Volcano Watch — Mapping and sampling the submarine slopes of Hawai‘i a job for modern research tools

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The major part of each Hawaiian volcano lies below sea level, which creates a logistical nightmare: How does one study the submarine slopes?

The major part of each Hawaiian volcano lies below sea level, which creates a logistical nightmare: How does one study the submarine slopes? You can't just lace up your boots and grab a map and compass. Perhaps scuba equipment works in the nearshore environment, but the depths accessible by such dives are trifling in comparison to the depth of the seafloor: 5 km (3 mi) along the south shore of the Big Island and commonly as deep as 4 km (2.5 mi) or more elsewhere along the island chain.

During late August and early September, the research vessel Kairei, operated and funded by the Japan Marine Science and Technology Center (JAMSTEC), was studying the giant landslide deposits north of Oahu and Molokai, the faulted south flank of Kīlauea, and the slopes of Loihi, the state's youngest but entirely submarine volcano. These investigations have been a collaborative effort that includes researchers from the University of Hawaii and the U.S. Geological Survey including HVO. The R/V Kairei is state of the art, with sophisticated computers, precise positioning systems, and sonar for mapping the hills and valleys of the sea floor. The data gathered by this equipment are plotted automatically so that scientists onboard can monitor the mapping as it progresses and change plans as new opportunities arise. Such a survey of the Puna Ridge was described in last week's Volcano Watch.

The crowning glory of the JAMSTEC survey, however, is an unmanned submersible that can reach depths of 11 km (6.5 mi). Named the Kaiko, this submersible is lowered to the sea floor by a winch from the rear deck of the ship. No small vessel could maneuver with so much cable to drag through the water, so the Kaiko consists of two parts: an unpowered hub or launcher connected directly to the cable, and a remotely operated vehicle, or ROV, that can then detach and wander as far as 200 m (1,650 ft) from the launcher. The ship pulls the launcher, but the ROV is maneuvered independently by several propellers positioned around it.

A typical traverse is best described by an actual example from our work in September along the submarine flank of the Big Island. The Kaiko is lowered to just above the ocean floor, the depth of which was determined by sonar mapping on the previous day. The ROV then detaches from the launcher and, tethered only by a lightweight cable, descends to the ocean floor. Four video cameras on the ROV transmit images directly to the surface through fiber-optic lines in the cables. As the traverse progresses, the ship slowly takes up cable to keep the launcher moving with the ROV. The ROV, meanwhile, motors up the slope, stopping to collect samples with its robotic arms. The key phrase is "remotely operated"; the command of the ROV is in the control room of the mother ship, where a skilled pilot maneuvers the ROV by way of foot pedals, joystick, and an instrument panel that rivals the cockpit of a 747 airliner. The robotic arms are controlled by hand-operated devices, a scene straight from modernistic science-fiction movies.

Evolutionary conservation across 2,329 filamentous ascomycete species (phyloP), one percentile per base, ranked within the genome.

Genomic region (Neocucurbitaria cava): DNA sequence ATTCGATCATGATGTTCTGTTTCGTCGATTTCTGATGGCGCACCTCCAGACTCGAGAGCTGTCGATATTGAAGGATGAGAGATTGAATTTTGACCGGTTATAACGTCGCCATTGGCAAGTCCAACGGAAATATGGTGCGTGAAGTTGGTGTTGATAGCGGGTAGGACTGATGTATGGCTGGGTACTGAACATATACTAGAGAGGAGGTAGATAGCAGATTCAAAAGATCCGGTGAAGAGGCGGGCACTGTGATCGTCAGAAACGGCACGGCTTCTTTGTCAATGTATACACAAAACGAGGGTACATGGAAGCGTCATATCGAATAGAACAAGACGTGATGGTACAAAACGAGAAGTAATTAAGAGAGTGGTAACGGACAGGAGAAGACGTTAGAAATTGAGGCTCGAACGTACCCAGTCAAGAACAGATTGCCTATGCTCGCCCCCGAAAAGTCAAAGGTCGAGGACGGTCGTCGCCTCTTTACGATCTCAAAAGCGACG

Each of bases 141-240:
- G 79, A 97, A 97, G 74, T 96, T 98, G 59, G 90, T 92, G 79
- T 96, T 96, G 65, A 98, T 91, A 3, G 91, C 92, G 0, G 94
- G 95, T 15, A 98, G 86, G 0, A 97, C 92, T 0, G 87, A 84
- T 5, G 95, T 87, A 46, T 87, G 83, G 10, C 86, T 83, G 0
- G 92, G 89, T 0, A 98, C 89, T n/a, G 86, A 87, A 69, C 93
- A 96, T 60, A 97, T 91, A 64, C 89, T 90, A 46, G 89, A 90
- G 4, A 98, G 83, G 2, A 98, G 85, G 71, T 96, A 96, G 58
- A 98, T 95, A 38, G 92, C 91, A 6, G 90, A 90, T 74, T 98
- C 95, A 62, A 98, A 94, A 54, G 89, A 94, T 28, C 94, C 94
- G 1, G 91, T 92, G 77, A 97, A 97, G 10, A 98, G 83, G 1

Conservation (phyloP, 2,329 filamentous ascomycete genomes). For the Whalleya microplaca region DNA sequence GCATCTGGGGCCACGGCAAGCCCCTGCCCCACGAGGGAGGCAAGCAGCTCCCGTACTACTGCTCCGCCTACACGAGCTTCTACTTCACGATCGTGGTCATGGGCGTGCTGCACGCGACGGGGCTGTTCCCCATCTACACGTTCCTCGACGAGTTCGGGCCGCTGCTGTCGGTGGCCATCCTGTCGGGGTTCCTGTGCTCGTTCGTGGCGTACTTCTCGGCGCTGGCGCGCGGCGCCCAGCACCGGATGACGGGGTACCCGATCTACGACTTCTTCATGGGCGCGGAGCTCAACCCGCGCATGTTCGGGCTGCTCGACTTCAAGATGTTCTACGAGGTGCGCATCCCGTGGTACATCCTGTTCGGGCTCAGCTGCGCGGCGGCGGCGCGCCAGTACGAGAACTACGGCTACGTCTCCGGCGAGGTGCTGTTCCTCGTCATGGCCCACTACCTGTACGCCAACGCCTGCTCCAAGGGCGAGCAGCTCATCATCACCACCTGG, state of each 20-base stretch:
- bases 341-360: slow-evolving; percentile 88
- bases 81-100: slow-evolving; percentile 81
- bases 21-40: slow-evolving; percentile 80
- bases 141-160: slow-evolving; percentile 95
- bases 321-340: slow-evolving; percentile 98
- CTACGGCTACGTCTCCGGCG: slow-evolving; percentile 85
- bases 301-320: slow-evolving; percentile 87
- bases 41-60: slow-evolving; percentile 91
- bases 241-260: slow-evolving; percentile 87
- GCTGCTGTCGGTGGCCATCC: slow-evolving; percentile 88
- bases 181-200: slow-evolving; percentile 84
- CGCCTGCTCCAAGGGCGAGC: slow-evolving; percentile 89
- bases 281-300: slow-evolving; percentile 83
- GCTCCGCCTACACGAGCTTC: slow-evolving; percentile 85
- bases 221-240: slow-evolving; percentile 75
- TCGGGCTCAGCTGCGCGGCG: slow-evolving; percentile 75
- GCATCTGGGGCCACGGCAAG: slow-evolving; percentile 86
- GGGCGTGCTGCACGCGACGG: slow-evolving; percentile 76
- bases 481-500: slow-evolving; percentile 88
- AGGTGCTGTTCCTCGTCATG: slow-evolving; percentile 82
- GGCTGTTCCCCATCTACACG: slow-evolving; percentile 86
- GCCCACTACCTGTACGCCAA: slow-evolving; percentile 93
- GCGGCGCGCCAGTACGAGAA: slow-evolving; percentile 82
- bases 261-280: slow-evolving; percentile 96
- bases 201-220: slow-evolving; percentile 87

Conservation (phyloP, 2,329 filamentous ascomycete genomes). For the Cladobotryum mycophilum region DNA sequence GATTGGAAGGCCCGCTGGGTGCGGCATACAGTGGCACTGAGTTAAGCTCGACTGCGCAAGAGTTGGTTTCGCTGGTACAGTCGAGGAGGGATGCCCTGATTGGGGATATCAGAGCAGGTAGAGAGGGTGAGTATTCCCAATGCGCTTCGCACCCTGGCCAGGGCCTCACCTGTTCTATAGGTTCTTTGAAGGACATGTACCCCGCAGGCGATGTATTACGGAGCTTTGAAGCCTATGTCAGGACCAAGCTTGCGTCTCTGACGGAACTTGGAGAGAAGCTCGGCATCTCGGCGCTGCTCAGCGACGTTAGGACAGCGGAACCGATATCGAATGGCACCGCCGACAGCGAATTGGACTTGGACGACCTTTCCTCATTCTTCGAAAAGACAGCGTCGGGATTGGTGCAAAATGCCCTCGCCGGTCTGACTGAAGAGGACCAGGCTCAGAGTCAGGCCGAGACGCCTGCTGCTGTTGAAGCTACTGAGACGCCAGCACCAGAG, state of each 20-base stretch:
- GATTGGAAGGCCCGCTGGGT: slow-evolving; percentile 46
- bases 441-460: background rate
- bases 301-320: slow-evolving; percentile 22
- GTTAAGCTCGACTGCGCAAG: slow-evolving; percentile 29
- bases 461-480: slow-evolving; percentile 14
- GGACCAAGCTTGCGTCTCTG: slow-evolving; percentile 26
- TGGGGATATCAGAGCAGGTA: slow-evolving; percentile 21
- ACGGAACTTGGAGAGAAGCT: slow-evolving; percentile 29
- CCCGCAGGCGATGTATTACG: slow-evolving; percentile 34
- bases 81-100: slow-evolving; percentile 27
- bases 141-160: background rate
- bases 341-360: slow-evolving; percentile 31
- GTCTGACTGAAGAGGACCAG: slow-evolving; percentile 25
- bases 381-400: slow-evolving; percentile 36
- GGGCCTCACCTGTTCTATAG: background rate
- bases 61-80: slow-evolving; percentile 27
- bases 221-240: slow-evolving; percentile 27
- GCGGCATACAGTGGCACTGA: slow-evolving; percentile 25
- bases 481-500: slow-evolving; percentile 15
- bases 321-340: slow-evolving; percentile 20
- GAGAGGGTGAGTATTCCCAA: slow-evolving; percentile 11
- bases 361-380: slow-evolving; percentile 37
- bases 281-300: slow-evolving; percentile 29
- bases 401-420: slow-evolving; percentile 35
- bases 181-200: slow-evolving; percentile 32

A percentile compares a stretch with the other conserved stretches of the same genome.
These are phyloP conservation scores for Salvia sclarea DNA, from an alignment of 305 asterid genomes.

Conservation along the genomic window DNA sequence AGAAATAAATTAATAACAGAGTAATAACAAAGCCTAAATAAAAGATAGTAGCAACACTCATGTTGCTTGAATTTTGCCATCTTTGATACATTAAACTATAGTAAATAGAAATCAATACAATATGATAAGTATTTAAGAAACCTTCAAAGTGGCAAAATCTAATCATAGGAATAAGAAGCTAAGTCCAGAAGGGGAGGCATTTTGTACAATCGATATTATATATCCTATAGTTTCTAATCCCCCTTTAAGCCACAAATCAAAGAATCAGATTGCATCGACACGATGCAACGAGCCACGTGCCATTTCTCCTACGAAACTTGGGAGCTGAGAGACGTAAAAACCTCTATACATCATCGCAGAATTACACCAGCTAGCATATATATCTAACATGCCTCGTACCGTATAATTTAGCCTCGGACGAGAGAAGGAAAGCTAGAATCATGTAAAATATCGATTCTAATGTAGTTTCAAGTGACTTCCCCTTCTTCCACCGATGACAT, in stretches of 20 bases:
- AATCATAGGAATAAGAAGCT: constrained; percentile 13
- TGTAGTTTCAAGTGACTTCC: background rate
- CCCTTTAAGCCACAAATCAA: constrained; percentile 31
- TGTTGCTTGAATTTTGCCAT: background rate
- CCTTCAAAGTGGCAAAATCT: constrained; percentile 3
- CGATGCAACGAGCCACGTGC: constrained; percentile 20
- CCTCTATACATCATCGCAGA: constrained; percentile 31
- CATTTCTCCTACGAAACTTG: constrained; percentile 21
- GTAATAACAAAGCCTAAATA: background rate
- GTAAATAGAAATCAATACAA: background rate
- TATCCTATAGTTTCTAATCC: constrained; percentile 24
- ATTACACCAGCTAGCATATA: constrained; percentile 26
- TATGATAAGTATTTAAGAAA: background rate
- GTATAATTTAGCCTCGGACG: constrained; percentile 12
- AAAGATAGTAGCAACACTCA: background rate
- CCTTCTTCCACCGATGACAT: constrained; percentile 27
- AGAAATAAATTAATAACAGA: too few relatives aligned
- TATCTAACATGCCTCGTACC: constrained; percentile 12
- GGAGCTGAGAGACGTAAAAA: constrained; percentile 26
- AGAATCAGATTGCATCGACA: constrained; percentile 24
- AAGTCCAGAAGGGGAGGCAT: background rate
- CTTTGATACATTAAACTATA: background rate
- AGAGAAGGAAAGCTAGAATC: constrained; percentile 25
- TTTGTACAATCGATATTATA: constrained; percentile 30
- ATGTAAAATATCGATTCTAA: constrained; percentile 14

The ability to sample from submarine outcrops while videotaping the geologic setting allows us to understand sea-floor geology in ways not possible by conventional dredging. The cost of this modern equipment is staggering, but the collaborative efforts of earth scientists worldwide allows us to advance our knowledge in the face of formidable technical, fiscal, and logistical obstacles.

Volcano Activity Update

There was no change in the eruptive activity at the Puu O`o vent during the past week. Lava continues to flow through a network of tubes from the vent to the seacoast where it enters the ocean in two locations near Kamokuna. Occasional breakouts from the tube system produce surface flows - mainly near the base of the pali and on the coastal flats. The public is reminded that the ocean entry areas are extremely hazardous, with explosions accompanying frequent collapses of the lava delta. The steam clouds are highly acidic and laced with glass particles.

Last week's article reported that there were no felt earthquakes during the past week. Between the time that the article was submitted on Thursday afternoon and distributed on Sunday morning, a large earthquake was reported felt. The magnitude-4.3 earthquake occurred at 6:50 p.m. on the night of October 8 and was felt throughout the island. The earthquake was located 5 km (3 mi) southeast of the summit of Kīlauea Volcano at a depth of 28 km (17 mi).

There were no earthquakes reported felt from October 9 to the late afternoon of October 15.